MIDWAY, Ky. (AP) — Midway has become the eighth Kentucky city to adopt an ordinance prohibiting discrimination in housing, employment and public accommodations based on sexual orientation or gender identity.
Midway has joined Lexington, Louisville, Covington, Danville, Frankfort, Morehead and Vicco as cities with similar ordinances, multiple media outlets reported.
City council members voted Monday for the ordinance, which will become law next week.
Proponents say the ordinance signals that Midway is a welcoming community, while opponents say it is unnecessary.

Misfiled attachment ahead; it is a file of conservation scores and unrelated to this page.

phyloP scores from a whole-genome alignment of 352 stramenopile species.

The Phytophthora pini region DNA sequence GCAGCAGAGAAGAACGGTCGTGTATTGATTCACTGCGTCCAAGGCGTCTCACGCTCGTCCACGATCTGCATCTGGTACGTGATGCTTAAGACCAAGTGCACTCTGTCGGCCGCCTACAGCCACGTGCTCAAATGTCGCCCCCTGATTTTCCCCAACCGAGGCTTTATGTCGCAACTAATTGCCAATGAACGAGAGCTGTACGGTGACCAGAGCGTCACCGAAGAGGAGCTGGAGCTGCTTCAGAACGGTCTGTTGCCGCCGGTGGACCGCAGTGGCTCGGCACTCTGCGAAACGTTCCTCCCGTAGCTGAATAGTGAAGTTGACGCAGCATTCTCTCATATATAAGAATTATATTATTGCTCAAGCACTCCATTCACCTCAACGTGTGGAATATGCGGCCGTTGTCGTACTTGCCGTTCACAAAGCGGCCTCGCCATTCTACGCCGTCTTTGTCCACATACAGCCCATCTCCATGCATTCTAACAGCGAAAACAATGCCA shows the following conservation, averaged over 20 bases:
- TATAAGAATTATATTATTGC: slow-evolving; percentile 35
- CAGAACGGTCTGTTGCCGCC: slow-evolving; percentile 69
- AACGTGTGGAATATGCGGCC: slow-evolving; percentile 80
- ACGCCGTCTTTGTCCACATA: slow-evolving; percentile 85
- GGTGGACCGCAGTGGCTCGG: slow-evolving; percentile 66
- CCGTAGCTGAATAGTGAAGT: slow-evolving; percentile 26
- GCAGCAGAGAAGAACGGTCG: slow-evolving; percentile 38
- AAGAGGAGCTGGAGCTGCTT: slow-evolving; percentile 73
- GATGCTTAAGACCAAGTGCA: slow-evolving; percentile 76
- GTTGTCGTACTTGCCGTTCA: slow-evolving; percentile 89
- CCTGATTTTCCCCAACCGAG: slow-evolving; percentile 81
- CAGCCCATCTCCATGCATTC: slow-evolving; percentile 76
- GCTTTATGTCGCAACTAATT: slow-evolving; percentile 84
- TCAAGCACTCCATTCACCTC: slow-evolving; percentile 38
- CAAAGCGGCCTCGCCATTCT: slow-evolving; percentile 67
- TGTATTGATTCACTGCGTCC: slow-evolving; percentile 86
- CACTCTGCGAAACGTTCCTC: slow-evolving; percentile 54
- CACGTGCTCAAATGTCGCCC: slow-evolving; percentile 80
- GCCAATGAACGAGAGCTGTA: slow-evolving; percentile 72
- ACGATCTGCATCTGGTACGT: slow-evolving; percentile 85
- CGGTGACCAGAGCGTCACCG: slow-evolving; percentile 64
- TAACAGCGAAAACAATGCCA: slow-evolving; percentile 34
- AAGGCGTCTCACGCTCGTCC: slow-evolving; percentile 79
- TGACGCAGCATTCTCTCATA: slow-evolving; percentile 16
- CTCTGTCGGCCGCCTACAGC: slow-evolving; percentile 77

"Midway is absolutely without a problem," said 10-year resident Curt Savage. "Everyone gets along here."
But Scot Skidmore, another 10-year resident, praised the city's vote.
"I'm just so proud of our city council today," Skidmore, who is gay, said. "People say that it's not necessary and that it's unneeded because we live in such a great community. But it's not OK to discriminate just because there is no evidence of it (discrimination) right now."
Mayor Grayson Vandegrift said he proposed the ordinance after he learned that a person could be fired from a job, evicted from a residence or denied public service because he or she is gay or transgender.
Anyone found to have violated the ordinance may face civil penalties of $100 to $500.